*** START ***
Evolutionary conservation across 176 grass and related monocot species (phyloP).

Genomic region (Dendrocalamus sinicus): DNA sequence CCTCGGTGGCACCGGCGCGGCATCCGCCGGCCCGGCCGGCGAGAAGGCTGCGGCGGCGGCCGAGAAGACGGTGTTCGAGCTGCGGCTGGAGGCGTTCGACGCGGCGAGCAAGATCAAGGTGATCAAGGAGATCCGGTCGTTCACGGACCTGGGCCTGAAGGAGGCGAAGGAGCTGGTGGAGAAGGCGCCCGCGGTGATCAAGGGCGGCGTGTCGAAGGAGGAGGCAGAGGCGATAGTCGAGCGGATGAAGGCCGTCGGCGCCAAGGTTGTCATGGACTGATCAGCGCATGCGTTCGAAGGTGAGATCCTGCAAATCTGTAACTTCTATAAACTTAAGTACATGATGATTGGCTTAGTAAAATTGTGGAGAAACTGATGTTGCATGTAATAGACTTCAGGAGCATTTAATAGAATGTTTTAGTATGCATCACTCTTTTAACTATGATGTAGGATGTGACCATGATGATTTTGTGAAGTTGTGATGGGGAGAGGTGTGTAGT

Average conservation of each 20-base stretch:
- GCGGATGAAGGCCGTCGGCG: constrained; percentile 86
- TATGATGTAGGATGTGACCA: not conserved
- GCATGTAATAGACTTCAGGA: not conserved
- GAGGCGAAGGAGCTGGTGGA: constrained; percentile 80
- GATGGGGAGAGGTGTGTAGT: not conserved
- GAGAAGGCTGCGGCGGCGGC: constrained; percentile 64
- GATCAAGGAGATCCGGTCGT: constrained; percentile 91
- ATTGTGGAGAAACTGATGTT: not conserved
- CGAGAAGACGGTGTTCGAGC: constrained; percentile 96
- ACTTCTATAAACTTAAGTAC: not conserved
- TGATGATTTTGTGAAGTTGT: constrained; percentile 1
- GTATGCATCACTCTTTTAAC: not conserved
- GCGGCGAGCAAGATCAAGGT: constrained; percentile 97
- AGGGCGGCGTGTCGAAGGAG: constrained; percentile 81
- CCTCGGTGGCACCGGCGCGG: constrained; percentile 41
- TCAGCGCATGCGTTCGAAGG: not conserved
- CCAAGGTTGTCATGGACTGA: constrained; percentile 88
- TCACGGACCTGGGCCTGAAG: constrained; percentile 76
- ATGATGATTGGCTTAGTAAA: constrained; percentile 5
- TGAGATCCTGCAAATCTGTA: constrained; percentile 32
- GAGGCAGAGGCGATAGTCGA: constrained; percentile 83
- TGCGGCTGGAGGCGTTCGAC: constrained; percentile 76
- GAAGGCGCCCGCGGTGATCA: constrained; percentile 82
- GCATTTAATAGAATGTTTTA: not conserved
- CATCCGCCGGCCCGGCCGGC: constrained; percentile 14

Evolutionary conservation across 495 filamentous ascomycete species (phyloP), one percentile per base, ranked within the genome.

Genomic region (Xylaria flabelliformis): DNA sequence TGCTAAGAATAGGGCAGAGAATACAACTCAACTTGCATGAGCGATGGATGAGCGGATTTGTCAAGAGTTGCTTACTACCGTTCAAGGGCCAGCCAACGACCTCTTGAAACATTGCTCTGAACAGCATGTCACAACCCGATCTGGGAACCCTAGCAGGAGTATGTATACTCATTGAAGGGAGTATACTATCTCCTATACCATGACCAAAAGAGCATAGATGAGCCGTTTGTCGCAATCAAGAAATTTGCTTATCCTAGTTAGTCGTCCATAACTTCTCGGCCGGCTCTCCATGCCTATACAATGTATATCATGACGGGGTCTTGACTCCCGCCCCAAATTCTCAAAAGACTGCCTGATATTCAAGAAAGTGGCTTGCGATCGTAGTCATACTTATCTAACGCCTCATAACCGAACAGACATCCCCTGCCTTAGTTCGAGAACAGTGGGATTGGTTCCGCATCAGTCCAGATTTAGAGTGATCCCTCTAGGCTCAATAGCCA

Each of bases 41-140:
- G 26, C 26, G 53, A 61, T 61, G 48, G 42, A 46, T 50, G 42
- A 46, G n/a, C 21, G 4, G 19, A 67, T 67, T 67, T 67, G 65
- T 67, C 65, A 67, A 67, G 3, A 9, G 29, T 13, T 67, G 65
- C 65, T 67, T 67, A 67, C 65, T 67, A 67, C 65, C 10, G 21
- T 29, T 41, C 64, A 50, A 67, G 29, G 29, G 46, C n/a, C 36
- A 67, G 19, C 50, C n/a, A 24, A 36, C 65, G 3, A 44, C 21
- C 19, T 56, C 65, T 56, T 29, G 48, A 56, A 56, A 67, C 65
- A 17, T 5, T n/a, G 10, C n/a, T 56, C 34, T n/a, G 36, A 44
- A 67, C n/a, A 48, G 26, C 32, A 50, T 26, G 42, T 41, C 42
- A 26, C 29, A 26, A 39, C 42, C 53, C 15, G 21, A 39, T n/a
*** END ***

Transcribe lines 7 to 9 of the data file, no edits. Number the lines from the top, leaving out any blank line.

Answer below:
- GAGGCGAAGGAGCTGGTGGA: constrained; percentile 80
- GATGGGGAGAGGTGTGTAGT: not conserved
- GAGAAGGCTGCGGCGGCGGC: constrained; percentile 64